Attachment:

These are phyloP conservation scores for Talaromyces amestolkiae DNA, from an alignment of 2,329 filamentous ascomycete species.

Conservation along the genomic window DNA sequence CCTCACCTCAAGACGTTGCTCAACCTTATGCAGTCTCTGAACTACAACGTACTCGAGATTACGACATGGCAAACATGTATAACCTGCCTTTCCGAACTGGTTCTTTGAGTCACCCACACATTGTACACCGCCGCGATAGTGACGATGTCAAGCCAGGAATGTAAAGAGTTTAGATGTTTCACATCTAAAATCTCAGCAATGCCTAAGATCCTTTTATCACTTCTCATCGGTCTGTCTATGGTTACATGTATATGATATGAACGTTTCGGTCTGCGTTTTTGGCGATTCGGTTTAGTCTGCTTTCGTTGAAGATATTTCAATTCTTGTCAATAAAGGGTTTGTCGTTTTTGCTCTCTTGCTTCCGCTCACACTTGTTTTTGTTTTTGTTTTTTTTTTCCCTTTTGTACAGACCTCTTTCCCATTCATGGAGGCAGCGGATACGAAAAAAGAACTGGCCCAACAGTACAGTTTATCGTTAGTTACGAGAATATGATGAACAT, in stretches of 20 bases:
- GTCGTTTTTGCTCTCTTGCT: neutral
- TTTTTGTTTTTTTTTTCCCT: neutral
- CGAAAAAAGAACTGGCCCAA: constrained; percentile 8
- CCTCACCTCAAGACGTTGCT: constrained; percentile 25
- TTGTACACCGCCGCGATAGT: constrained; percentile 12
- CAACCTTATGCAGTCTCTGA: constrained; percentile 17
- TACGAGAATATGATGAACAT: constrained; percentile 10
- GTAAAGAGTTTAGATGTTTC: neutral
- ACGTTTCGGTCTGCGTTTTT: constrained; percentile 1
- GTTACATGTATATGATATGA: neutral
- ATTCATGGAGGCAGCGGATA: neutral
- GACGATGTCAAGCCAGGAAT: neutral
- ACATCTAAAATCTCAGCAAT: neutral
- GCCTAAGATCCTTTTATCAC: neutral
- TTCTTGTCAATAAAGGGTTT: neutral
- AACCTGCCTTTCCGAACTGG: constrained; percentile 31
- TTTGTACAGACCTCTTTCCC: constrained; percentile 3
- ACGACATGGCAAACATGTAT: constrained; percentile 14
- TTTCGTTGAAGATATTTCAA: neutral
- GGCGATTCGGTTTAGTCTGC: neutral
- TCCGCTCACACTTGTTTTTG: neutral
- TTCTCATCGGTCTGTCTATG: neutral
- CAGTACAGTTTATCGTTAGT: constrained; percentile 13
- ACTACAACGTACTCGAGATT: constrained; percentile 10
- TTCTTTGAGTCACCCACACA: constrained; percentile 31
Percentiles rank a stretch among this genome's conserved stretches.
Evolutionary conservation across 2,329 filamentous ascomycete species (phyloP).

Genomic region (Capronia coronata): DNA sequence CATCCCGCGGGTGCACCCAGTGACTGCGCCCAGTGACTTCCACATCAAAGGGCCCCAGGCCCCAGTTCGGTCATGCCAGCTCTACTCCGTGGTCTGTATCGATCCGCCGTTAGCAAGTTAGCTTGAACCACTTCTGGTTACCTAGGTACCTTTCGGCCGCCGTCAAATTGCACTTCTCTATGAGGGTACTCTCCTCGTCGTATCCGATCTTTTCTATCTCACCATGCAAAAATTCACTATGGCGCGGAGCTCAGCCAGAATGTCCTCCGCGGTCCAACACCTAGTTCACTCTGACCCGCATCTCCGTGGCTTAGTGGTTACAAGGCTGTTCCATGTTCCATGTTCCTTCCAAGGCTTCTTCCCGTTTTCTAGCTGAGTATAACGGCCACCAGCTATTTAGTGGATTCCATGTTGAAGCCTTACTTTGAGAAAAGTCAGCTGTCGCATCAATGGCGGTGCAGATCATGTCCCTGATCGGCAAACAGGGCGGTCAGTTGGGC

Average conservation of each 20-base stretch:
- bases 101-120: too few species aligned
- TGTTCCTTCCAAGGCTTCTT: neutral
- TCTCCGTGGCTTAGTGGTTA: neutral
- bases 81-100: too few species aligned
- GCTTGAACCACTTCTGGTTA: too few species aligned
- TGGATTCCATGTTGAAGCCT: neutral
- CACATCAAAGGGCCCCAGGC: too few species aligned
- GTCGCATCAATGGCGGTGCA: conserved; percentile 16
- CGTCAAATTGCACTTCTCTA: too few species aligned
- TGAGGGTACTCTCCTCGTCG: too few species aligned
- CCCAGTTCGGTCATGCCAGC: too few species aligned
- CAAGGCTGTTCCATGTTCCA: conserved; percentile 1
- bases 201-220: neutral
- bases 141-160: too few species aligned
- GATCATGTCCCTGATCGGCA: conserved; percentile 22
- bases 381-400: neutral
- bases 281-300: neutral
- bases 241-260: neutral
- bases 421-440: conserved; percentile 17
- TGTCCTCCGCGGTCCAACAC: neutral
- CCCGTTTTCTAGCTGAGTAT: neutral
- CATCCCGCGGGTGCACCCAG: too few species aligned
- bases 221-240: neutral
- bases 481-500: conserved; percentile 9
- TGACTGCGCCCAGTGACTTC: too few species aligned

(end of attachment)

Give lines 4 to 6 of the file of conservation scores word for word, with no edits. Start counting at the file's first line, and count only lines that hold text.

- TTTTTGTTTTTTTTTTCCCT: neutral
- CGAAAAAAGAACTGGCCCAA: constrained; percentile 8
- CCTCACCTCAAGACGTTGCT: constrained; percentile 25